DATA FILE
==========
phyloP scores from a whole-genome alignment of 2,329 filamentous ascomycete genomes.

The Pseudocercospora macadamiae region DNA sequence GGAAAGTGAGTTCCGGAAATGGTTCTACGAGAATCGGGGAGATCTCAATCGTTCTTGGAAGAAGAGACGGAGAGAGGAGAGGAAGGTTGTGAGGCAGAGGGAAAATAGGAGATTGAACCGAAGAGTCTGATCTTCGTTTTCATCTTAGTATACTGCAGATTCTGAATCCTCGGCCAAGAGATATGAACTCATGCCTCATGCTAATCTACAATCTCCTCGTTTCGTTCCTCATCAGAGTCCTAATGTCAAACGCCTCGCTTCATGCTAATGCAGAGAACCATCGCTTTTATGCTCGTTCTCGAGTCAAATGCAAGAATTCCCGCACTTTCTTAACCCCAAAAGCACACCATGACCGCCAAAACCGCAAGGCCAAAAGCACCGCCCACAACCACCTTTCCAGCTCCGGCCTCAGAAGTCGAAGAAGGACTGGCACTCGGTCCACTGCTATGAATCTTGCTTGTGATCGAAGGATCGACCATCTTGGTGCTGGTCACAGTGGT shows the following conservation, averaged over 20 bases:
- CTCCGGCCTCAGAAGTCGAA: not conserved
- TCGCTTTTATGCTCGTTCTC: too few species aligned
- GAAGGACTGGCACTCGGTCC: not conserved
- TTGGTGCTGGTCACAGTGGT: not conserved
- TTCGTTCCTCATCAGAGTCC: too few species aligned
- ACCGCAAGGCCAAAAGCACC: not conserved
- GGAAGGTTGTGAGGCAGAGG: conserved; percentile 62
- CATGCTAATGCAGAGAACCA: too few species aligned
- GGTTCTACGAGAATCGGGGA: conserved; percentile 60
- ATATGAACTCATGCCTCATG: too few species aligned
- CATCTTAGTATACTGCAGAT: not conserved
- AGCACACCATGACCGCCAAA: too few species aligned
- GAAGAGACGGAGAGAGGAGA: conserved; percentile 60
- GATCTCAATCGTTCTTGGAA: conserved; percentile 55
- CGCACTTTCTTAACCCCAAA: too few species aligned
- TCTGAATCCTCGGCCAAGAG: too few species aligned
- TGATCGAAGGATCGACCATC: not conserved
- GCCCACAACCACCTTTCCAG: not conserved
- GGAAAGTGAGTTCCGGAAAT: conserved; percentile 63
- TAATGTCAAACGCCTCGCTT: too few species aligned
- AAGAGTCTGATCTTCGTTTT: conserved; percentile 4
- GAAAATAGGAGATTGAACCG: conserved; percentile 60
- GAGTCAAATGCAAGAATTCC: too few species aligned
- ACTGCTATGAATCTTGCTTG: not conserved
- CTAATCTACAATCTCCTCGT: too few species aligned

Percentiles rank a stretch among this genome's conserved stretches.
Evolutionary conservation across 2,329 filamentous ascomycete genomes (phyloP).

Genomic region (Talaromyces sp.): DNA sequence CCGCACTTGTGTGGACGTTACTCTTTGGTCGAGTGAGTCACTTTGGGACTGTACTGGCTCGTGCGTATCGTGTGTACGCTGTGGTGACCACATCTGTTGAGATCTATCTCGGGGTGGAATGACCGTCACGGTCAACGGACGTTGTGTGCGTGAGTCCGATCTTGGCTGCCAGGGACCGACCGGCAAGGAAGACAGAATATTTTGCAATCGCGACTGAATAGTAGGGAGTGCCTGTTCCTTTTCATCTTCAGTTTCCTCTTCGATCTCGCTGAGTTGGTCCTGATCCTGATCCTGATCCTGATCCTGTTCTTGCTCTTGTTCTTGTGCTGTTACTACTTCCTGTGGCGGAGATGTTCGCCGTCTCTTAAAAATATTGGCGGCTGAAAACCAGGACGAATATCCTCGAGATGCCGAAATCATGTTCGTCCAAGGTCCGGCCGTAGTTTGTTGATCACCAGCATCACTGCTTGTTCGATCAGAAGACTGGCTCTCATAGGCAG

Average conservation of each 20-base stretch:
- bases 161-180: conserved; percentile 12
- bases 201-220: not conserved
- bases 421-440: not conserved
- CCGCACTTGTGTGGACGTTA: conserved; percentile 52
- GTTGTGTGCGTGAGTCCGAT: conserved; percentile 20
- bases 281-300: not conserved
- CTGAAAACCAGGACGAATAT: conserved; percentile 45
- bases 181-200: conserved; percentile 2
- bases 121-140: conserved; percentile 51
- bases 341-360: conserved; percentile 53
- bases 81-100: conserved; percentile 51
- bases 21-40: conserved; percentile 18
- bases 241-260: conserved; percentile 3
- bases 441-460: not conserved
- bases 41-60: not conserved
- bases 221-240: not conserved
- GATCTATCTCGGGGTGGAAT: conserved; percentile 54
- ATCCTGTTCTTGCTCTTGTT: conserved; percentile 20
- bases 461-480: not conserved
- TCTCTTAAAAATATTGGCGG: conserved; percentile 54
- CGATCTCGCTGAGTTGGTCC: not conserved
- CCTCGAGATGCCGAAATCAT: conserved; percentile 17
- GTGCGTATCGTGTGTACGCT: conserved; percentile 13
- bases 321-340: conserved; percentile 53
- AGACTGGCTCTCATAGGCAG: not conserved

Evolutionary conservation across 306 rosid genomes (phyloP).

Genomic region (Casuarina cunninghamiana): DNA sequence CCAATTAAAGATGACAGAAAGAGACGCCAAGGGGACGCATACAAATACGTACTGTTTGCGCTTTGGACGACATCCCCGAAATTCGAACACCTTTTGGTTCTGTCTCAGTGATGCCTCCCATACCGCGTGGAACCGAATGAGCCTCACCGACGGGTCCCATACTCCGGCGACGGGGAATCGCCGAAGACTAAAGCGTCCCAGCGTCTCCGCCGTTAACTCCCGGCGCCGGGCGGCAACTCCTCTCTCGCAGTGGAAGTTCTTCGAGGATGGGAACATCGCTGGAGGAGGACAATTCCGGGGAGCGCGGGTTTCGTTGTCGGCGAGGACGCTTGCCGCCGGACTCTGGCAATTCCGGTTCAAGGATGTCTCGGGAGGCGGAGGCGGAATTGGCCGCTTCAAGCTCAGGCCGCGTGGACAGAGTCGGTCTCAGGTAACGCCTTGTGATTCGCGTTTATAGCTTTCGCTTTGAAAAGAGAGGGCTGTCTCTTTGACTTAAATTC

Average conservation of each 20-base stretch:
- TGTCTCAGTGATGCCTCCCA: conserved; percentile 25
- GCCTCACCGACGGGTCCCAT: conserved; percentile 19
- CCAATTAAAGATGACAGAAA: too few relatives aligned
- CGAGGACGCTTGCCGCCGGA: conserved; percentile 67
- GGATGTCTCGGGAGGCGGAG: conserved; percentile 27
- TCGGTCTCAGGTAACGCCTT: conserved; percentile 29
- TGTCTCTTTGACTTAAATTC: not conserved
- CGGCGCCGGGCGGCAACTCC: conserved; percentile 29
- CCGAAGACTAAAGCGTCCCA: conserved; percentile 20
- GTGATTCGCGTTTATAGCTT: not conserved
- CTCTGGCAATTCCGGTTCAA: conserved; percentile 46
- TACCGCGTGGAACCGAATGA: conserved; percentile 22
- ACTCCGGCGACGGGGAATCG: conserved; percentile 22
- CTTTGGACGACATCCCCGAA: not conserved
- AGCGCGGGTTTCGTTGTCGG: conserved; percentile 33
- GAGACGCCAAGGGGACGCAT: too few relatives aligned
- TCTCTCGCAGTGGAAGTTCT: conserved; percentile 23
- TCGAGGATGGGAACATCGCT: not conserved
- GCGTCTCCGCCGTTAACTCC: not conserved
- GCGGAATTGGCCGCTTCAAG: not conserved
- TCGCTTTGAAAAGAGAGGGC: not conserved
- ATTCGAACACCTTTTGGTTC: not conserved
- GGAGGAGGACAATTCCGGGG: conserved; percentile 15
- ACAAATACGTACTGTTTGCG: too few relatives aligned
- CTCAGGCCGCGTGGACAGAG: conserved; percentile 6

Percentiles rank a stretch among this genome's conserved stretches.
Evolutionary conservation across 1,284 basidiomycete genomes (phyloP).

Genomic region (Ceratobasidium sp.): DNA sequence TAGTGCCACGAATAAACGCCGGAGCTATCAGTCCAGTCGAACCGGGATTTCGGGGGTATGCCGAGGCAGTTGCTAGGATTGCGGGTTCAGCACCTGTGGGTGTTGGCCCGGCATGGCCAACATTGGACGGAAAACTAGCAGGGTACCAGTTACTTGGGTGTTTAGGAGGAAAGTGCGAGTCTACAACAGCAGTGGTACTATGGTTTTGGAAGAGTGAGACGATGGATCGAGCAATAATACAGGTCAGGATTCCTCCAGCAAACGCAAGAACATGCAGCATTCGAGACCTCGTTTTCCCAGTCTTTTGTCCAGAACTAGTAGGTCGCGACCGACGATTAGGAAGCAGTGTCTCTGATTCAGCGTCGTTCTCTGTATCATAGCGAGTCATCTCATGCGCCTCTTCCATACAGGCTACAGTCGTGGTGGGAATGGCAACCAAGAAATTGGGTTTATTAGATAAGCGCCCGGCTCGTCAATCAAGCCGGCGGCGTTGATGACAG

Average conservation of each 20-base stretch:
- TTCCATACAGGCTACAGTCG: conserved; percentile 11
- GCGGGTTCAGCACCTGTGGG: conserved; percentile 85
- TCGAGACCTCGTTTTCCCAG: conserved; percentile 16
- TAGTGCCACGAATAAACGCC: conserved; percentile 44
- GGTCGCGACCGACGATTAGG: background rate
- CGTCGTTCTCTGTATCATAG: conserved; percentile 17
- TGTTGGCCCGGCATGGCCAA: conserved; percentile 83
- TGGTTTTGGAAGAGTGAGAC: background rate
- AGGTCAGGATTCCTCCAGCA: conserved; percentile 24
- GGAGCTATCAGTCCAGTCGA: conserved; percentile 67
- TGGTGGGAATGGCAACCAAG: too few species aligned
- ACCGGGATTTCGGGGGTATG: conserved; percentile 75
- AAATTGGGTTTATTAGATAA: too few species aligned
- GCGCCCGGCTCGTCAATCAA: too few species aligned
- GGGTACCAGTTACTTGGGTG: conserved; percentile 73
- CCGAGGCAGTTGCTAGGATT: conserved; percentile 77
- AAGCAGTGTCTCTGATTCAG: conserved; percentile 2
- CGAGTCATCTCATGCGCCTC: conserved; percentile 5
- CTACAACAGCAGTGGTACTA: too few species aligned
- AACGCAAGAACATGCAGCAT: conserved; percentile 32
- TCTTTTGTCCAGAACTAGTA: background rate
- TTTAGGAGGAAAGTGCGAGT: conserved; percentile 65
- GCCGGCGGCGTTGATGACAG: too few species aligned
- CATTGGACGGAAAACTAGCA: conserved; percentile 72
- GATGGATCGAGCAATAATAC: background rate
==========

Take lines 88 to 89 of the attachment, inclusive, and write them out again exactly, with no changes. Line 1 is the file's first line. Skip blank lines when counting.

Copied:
Average conservation of each 20-base stretch:
- TTCCATACAGGCTACAGTCG: conserved; percentile 11